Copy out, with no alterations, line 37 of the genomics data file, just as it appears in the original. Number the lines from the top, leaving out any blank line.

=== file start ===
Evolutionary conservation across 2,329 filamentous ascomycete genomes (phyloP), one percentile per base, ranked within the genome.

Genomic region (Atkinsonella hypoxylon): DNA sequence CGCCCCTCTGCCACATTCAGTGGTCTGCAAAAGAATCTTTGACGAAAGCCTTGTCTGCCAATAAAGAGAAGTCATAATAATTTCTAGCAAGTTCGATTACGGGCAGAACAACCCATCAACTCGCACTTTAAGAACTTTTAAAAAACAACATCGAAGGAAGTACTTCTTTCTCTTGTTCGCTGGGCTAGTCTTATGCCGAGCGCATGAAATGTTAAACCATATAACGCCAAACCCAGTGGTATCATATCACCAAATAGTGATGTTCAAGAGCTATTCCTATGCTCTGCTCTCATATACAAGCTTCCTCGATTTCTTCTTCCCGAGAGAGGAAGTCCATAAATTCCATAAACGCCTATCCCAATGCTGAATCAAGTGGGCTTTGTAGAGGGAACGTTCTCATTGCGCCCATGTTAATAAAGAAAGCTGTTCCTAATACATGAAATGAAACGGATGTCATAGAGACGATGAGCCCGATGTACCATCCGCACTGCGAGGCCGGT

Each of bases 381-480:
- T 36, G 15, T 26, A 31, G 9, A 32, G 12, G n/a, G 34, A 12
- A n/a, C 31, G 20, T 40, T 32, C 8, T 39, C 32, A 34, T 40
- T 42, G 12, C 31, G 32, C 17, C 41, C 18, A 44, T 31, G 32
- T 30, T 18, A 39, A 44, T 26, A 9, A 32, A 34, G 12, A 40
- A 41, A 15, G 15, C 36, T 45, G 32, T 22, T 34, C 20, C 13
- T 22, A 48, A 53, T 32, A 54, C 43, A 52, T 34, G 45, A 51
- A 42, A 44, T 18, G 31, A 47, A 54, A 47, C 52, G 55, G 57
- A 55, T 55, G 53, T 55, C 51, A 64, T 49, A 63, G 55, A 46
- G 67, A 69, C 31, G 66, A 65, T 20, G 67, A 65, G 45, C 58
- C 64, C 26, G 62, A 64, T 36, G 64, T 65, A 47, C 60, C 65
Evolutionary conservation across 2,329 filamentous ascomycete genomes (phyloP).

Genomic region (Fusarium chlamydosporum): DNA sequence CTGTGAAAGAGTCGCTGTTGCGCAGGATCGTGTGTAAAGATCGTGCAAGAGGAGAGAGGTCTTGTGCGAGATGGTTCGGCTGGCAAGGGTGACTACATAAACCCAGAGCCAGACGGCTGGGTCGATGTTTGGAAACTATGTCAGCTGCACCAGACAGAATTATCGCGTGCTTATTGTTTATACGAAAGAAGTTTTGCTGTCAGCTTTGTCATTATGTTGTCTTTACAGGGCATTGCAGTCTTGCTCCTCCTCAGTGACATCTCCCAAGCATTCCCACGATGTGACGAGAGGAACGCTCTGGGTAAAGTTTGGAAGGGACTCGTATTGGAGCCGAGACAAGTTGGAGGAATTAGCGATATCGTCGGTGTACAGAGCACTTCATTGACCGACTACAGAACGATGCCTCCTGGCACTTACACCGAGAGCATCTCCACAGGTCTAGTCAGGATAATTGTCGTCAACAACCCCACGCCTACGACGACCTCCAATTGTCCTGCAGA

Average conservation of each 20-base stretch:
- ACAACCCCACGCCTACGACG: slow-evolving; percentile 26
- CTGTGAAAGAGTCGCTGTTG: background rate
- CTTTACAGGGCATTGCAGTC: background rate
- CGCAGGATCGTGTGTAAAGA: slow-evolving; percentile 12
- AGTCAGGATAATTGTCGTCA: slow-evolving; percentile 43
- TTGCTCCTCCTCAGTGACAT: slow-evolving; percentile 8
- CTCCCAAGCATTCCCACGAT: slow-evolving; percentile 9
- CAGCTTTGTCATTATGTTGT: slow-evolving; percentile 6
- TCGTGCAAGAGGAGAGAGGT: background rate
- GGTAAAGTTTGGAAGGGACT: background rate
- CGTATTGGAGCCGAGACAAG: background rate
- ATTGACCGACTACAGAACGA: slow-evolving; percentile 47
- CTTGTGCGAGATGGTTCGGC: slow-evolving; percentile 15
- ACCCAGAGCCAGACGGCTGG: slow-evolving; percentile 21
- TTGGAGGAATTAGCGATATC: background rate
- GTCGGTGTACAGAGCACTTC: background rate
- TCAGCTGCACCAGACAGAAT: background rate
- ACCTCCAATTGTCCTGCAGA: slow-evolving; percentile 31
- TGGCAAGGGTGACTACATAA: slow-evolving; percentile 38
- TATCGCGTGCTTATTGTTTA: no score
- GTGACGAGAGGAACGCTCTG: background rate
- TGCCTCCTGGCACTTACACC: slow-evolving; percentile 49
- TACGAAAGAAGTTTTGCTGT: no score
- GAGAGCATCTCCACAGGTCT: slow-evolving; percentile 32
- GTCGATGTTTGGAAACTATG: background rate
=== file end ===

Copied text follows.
- GTGACGAGAGGAACGCTCTG: background rate